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5 Slow and Steady Tips to Reach Your Fitness Goals

Slow and steady wins the race is an age old saying from the fable of the tortoise and the hare. The story is about a tortoise and rabbit that engage in a race and surprisingly the tortoise wins; but he didn’t win with speed, he won with persistence. The moral of the story is that consistency is more important to reaching your goals than working too hard and burning yourself out.

True health, fitness or weight loss requires lifestyle changes for long-term success. For example, a short-term fad diet may help you jump start weight loss, but if you truly want to look and feel your best and achieve lasting results, it’s best to use the slow and steady mentality. Persistence pays off, and going at a steady pace will help you get there.

When beginning a new fitness routine or trying to reach a new goal, do not try to accomplish everything at once. Incorporate a sensible diet and consistent exercise routine that you can stick with. This attitude will help you change your behavior and embrace a fitness lifestyle that lasts. Fad diets rarely result in permanent weight loss, and you cannot train for a marathon in a week. These things simply take time. The great thing about being apart of Yes.Fit is you can go at your own pace. But don’t worry, you will see results of progress even before you get there. The great thing about being apart of Yes.Fit is you can go at your own pace.

Your progress might show up as weight loss, a lower resting heart rate or making it through an entire HITT class. To mark your progress, keep a journal of sports activities or your fitness plan, and you will see yourself moving toward your goals. This activity becomes a positive cycle as you watch yourself slowly and steadily getting stronger and healthier, which will motivate you to keep on going. Here are some more ways to help you continue to move forward, slow and steady, so you can win your personal race.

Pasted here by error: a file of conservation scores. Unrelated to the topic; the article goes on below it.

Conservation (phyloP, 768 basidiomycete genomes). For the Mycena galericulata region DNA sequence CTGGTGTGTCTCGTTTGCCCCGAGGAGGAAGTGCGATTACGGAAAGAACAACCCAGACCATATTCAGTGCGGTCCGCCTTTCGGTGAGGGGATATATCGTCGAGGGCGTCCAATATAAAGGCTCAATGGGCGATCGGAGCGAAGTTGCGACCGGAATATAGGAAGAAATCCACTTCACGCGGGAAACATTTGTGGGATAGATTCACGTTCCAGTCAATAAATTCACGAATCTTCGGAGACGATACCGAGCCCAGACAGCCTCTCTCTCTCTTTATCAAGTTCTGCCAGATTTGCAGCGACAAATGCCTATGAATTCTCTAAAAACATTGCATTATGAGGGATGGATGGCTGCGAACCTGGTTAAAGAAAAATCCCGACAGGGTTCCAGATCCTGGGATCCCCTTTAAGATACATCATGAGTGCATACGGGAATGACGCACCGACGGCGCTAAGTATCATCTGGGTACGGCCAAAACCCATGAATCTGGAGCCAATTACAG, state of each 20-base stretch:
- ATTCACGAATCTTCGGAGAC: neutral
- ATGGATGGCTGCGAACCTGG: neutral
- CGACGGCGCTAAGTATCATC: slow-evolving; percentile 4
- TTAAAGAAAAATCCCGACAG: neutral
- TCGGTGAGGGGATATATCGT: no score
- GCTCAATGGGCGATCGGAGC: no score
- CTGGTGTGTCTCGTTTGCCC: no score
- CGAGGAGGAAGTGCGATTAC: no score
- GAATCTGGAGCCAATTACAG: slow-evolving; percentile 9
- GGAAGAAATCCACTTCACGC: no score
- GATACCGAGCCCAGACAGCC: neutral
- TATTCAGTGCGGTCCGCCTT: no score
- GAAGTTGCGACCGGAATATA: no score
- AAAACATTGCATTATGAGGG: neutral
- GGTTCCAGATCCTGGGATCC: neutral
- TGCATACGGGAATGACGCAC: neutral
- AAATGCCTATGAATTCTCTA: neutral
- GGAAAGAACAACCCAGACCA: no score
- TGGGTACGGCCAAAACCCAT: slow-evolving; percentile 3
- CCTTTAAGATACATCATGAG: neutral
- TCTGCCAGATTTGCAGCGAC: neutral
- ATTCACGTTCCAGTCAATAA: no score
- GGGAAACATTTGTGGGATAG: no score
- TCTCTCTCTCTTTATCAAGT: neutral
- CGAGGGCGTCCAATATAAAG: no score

Try a HIIT Workout – HIIT stands for High Intensity Interval Training, and is considered by many to be a quick way to burn fat, lose weight and shape up. This type of class can help you keep your workout sessions to a minimum and still works with our slow and steady plan; here’s why…

This type of workout offers fat-burning and muscle strengthening benefits in just 10-30 minutes, with two or three sessions a week. You get the same benefits as a moderate intensity workout in twice that amount of time, meaning less time with more results. Spending less time in a workout makes it easier to fit in your schedule and is easier to remain consistent.

But that doesn’t mean you should jump into a class and go full force, and here’s where the slow part of the equation fits in. Due to the fast-paced nature of this type of workout, you can risk injury or burnout if you don’t train properly. Start slowly with the guidance of a personal trainer or find a class for beginners at your gym or online. It’s better to begin slowly with less reps and get the exercises right before you go full speed; which brings us to the next tip.